So far, there are 44 sanjha gas kitchen groups functional in the villages of Sikar and Jhunjhunu. “We want to add more groups but don’t get the gas connections so easily,” explains Vinod, the project officer, who routinely does surveys for the scheme and submits report for clearance. According to her, things could be much smoother if gas agencies were more cooperative. She adds that the agencies reportedly get a small two per cent subsidy on community kitchen gas subscriptions.
For Santara Devi of Jogia ka Bas village getting a gas connection was a luxury she could not afford. Thanks to this scheme, she too can avail of the facility. Says she, “Pehle barsaat ke mausam me gili lakdi ke mare phoonk marte-marte dam nikal jata tha. Aankh me pani aata so alag (Earlier, I used to have a tough timing cooking, especially during the monsoons when the fuelwood used to become damp).” Nowadays, making rotis has become so much faster and easier. In addition, Santara gets a monthly income too from the community kitchen as the other women in her group pay her a fixed amount for using the gas connection.
Kamlesh from Nirwana ki dhani, who comes to make rotis in Santara’s kitchen, reveals that one cylinder lasts for a month, and this makes it affordable. “It saves money, time, energy and, most importantly, the community gas kitchen has given us relief from our suffocating kitchens,” she says.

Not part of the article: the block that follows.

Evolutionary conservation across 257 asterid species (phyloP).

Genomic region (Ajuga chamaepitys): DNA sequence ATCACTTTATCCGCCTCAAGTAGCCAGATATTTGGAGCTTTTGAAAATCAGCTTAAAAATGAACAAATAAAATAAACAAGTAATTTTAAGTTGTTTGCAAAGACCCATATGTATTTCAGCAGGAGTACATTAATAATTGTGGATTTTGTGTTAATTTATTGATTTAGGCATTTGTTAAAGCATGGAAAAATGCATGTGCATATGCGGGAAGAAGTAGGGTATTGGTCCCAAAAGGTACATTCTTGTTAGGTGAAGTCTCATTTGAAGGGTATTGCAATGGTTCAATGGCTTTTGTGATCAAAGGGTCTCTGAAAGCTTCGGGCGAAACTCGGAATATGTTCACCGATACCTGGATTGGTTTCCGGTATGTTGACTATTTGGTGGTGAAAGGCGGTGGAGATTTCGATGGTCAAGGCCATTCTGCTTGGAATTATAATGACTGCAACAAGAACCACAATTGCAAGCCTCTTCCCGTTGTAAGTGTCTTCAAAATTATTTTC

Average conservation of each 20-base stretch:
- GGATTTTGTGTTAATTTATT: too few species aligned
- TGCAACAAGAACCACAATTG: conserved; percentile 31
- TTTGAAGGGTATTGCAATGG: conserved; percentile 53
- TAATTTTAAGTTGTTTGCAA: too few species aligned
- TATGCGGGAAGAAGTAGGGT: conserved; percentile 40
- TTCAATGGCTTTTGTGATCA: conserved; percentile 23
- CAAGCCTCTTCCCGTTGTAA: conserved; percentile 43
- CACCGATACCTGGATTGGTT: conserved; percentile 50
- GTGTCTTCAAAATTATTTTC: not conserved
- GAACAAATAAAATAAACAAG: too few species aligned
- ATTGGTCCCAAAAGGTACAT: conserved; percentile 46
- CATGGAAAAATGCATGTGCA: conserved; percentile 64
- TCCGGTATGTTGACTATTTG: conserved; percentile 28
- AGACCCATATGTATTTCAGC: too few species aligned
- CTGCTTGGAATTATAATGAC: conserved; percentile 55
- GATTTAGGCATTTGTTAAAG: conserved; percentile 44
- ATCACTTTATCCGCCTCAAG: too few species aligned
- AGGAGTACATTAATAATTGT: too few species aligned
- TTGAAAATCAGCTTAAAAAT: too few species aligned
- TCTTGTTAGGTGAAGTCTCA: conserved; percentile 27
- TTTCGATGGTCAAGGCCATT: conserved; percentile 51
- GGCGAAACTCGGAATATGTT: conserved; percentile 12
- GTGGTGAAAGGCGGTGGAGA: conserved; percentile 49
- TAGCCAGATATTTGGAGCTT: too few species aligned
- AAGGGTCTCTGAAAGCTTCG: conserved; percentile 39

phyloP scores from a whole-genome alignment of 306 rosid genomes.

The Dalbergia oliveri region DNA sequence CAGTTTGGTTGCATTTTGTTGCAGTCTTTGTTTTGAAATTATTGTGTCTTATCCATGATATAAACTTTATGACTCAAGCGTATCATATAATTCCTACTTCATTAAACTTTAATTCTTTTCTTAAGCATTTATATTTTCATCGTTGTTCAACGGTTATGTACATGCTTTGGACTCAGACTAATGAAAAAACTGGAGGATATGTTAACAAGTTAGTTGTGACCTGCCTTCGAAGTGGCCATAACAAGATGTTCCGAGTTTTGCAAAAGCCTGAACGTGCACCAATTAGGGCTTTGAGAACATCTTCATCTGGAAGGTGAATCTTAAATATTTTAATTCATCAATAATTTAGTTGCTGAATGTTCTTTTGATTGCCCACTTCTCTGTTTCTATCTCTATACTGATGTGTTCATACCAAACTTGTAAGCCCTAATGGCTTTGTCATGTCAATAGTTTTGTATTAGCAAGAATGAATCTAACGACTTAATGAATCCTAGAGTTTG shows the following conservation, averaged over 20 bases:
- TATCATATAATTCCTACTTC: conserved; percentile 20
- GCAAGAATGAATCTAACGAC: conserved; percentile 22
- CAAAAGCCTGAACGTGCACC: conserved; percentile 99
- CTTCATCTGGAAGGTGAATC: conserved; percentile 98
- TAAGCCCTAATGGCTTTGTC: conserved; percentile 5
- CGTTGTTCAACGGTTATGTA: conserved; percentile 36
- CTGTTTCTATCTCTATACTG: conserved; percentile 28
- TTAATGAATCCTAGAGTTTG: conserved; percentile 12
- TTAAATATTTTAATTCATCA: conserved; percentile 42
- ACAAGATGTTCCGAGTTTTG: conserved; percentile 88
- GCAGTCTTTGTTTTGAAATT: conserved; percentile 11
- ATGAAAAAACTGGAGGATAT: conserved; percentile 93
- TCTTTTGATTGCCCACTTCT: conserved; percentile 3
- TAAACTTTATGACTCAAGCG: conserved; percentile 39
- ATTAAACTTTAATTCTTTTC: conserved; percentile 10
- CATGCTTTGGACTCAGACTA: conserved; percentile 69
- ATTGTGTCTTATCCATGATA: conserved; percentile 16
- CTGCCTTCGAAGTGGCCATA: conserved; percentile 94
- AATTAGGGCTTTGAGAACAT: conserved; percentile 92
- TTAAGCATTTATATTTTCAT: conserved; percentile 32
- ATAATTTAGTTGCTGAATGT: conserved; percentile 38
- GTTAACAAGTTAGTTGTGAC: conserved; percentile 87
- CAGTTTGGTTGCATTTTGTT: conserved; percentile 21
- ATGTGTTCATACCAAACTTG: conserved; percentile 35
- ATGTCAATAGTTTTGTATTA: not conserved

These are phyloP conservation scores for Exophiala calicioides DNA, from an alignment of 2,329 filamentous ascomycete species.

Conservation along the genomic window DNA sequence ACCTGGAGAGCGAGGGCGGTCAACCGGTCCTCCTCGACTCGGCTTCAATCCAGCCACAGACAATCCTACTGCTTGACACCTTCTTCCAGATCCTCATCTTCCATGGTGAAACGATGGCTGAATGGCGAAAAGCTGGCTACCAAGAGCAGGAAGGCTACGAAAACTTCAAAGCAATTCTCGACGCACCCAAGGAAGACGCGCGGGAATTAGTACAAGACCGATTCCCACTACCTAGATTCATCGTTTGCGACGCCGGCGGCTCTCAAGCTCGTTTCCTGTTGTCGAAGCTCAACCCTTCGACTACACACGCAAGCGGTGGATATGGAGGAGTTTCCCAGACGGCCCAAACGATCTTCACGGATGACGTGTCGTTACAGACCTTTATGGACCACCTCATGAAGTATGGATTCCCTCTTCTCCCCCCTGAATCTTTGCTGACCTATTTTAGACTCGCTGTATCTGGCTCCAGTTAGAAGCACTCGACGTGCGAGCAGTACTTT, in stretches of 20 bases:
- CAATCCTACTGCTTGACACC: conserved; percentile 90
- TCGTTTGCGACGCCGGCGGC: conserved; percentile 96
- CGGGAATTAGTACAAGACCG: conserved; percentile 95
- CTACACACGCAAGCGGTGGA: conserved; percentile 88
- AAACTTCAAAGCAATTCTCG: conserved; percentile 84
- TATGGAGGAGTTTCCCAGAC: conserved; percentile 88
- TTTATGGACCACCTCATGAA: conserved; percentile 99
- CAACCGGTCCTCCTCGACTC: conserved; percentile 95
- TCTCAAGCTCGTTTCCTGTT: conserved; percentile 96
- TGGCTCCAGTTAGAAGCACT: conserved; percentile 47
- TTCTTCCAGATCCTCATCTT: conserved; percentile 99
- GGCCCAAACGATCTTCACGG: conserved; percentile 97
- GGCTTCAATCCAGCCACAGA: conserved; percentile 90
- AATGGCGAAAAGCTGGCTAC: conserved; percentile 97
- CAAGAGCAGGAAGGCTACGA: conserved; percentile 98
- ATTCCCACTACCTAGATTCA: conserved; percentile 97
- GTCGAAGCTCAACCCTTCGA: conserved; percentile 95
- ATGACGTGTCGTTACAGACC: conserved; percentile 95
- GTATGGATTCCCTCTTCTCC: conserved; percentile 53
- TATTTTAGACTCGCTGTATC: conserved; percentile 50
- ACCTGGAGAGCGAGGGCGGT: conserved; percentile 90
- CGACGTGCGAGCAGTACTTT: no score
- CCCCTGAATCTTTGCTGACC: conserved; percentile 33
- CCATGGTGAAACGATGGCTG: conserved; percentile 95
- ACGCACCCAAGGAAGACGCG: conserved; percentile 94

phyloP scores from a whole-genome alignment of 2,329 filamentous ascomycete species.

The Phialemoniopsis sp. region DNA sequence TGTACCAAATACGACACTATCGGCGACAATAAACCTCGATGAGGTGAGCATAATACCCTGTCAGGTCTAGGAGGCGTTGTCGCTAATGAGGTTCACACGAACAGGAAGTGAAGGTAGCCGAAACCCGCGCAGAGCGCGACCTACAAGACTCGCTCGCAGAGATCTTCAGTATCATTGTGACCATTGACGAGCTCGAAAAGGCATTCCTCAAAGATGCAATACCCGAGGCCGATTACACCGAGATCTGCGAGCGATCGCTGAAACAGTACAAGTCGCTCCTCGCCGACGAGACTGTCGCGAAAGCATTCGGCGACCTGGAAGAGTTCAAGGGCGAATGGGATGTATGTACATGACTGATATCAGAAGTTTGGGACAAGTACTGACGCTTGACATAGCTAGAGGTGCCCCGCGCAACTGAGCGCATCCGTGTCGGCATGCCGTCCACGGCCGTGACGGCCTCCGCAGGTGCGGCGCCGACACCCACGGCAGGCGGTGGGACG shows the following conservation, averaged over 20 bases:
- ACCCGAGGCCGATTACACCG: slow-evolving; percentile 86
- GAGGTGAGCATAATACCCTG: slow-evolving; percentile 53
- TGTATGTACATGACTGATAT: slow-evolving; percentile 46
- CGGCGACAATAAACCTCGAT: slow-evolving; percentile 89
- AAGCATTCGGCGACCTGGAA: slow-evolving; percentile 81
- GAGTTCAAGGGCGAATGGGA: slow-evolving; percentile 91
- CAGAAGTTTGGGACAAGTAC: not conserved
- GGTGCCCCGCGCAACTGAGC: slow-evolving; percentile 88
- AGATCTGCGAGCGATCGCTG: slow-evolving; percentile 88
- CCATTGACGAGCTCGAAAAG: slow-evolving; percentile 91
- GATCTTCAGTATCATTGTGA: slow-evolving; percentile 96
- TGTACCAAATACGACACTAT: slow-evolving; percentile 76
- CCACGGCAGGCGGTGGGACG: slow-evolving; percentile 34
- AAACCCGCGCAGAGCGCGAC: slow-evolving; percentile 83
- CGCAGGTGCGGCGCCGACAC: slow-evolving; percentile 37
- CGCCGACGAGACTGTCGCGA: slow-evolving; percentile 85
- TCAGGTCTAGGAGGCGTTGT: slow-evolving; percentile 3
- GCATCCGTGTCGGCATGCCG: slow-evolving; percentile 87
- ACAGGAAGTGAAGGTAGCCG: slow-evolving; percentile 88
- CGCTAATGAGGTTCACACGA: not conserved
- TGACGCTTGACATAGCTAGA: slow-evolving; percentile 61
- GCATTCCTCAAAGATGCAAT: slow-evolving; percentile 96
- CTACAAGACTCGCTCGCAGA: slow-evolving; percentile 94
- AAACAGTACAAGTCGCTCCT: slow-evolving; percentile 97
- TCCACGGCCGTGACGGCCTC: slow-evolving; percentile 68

The sanjha gas kitchen is ideal for village women, who don’t have to make elaborate meals like their urban counterparts. Their fare is very simple – most group members make dal, kadhi or sabzi in their homes and use the community kitchen to make rotis. They bring the atta (wheat flour) dough from their home and make the rotis together. It also gives them an opportunity to meet and chat with each other. In fact, Vinod sees the sanjha gas system as an ideal community space.
More and more women are now showing an interest in getting a sanjha gas connection. Gupta believes that if the state government comes forward to promote these economically viable and eco-friendly community kitchens in rural areas, they would bring about a significant transformation in the lives of village women.